Man is an animal suspended in webs of significance that he himself has spun...

Monday, March 27, 2017

Anglophones in Japan

The Jesuits have a saying, "Give me the child for the first seven years and I'll give you the man."

And what does one get after a middle-aged woman goes to graduate school?   An older, wiser, humbler women, I would say.

My coursework is finished and it is all in the hands of the examiners now.  There are papers scattered all over my dining room table here in Osaka.  The files on my computer are a mess.  Books are stacked in a huge pile next to my chair.  My head is aching and my hands hurt from all that typing.  It was a full-time job and now I feel as though I've been laid off.  A friend is taking me walking tomorrow.  It will be good to see sunlight.

The very best part of this experience was the fieldwork.  Since I was working toward a degree in International Migration and I just happened to be living part-time in Japan I chose to study native English speakers living in Japan.  I had no idea what I was going to find but 20+ years living outside of my home country gave me a good idea of what questions to ask.  I prepared a survey (Native English Speakers Living in Japan), published it, and over 600 people responded.  From there I was able to do 31 interviews with people from all over Japan.  I am so grateful to all the people who answered the survey and those who gave me an hour or so of their time to talk about their lives in Japan. It was an incredible experience.

The survey results have been sent to the participants who wanted them.  I will not publish them here but I will tell you a few things I learned from the data that I found interesting.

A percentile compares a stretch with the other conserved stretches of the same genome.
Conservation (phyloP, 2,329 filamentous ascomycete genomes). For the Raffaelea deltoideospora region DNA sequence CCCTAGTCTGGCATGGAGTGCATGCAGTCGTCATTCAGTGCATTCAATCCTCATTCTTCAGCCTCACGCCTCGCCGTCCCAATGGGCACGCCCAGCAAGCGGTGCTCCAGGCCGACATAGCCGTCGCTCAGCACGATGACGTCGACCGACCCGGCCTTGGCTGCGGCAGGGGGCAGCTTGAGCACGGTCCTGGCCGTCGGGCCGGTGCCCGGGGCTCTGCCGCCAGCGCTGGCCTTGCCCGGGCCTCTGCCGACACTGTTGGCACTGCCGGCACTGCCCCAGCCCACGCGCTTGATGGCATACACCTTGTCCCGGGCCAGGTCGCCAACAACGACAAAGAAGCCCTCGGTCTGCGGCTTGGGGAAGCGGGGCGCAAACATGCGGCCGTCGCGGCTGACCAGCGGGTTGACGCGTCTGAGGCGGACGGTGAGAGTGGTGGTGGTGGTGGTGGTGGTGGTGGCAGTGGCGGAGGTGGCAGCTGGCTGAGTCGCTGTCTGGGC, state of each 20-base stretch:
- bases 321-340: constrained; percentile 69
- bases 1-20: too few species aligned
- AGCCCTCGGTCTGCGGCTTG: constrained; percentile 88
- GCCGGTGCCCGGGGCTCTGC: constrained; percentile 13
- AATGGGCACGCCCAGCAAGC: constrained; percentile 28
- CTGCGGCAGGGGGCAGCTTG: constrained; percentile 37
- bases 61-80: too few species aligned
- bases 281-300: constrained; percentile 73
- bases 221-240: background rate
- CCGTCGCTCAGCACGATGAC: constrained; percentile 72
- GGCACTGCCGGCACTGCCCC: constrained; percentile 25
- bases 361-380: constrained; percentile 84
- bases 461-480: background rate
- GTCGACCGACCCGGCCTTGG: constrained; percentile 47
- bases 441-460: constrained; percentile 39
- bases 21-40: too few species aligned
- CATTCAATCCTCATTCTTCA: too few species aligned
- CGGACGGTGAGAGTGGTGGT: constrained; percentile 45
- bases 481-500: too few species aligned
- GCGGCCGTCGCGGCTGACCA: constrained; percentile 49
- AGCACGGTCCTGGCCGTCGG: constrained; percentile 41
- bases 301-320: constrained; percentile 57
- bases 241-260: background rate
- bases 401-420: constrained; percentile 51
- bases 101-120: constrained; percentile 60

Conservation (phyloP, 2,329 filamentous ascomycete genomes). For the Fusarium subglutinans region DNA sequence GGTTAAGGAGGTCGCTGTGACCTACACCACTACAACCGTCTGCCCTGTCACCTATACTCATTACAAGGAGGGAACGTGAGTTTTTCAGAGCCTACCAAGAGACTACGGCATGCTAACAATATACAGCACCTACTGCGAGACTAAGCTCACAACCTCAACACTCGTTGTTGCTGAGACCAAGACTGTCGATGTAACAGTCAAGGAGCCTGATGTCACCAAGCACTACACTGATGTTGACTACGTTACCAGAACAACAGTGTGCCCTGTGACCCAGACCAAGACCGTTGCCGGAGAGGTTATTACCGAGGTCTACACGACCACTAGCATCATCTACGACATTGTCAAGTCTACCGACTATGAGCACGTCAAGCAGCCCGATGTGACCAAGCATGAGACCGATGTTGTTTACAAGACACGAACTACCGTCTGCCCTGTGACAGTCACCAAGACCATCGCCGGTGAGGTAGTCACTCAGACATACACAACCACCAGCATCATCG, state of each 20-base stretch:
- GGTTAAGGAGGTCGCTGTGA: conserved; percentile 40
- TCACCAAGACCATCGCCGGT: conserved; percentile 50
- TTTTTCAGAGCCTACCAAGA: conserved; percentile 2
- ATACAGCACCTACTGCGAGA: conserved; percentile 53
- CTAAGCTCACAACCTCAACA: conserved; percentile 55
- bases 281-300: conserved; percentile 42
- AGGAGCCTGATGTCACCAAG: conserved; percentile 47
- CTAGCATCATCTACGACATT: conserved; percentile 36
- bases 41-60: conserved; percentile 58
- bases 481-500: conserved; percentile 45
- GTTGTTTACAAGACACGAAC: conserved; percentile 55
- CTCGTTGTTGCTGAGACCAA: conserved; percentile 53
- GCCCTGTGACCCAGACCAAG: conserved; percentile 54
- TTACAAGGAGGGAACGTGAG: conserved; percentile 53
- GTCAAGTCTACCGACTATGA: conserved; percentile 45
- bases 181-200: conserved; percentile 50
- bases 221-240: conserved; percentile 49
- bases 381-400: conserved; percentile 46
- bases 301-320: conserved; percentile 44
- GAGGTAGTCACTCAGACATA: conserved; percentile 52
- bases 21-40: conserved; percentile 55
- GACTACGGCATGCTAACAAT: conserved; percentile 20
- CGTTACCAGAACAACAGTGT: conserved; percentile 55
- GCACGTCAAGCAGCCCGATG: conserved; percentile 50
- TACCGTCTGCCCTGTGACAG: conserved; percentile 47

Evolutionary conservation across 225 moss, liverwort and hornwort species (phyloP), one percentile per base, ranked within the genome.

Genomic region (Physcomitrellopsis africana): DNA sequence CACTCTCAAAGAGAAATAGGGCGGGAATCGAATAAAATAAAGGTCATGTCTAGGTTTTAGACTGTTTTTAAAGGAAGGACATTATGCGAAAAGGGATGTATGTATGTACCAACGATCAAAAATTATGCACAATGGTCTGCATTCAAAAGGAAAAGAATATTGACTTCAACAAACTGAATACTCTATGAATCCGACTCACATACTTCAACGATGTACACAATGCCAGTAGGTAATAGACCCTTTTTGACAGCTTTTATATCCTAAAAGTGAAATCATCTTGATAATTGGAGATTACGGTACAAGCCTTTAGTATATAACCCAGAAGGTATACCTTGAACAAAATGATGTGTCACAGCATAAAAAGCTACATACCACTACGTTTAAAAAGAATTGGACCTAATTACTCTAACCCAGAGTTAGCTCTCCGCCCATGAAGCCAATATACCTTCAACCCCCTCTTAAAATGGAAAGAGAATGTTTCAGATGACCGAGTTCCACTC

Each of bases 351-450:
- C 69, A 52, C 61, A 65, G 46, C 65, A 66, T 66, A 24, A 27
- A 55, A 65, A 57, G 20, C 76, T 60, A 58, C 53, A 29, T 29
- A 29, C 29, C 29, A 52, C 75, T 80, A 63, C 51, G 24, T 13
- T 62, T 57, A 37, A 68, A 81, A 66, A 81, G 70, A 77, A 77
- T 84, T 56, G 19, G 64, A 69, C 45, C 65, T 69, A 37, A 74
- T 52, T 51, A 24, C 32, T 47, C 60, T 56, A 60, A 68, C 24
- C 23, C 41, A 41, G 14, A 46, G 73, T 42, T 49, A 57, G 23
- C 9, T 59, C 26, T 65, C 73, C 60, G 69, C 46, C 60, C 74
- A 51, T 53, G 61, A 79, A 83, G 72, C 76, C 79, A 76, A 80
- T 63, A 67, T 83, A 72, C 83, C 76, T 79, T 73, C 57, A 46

Native English speaker:  When I hear that term, it brings to mind a Canadian or an American or a British.  And, yes, those nationalities were in the top 10.  However, Singapore, France, Germany and Japan also made the top 10.  There were also respondents originally from Zimbabwe, India, and Mexico among many others.  Native English speakers in Japan come from all over the world.

Second citizenships:  The number one second citizenship was the UK, followed closely by the US and Australia.

Naturalized Japanese citizens:  The top 3 former citizenships of naturalized Japanese citizens were:  US, Canada, and the UK.  It's not just Americans renouncing.

Home ownership:  60% of those who answered this question did not own their own home in Japan and 40% do own a home here.  That is the exact opposite of the Japanese:  60% of them do own their own homes in Japan.

Mobility:  61% of those who answered the question about mobility said that yes, they came to Japan, left and then came back.  The top 10 countries they visited, lived in or went back to were:  US, UK, Australia, Canada, New Zealand, Singapore, France, Germany, South Korea, and Thailand.  This a group that travelled and it showed that their move to Japan was not always an aller-simple.

Gender balance:  57.5% were men, 41.6% were women and .8% were transgender/transgay.

Older:  Over half the respondents were over 40 years of age.

Year of arrival:  66% of those who answered this question came to Japan between 1980 and 2000.

Married:  68% of those who answered the question about relationship status were married.  Another 9.2 were not married but were in a long-term relationship.  Less than 20% were single.  And this one really surprised me.

Missionaries:  Religious activities was 7th in the top 10 reasons for initially coming to Japan.   Yes, missionaries still come here.  It was a small percentage compared to the first reason (work) but it's still interesting to me.

There were 26 questions in the survey and these are just highlights from a few of them. Fascinating stuff.  I hope that this information will be of use to the participants - that it will give them a context for understanding their own experiences in Japan.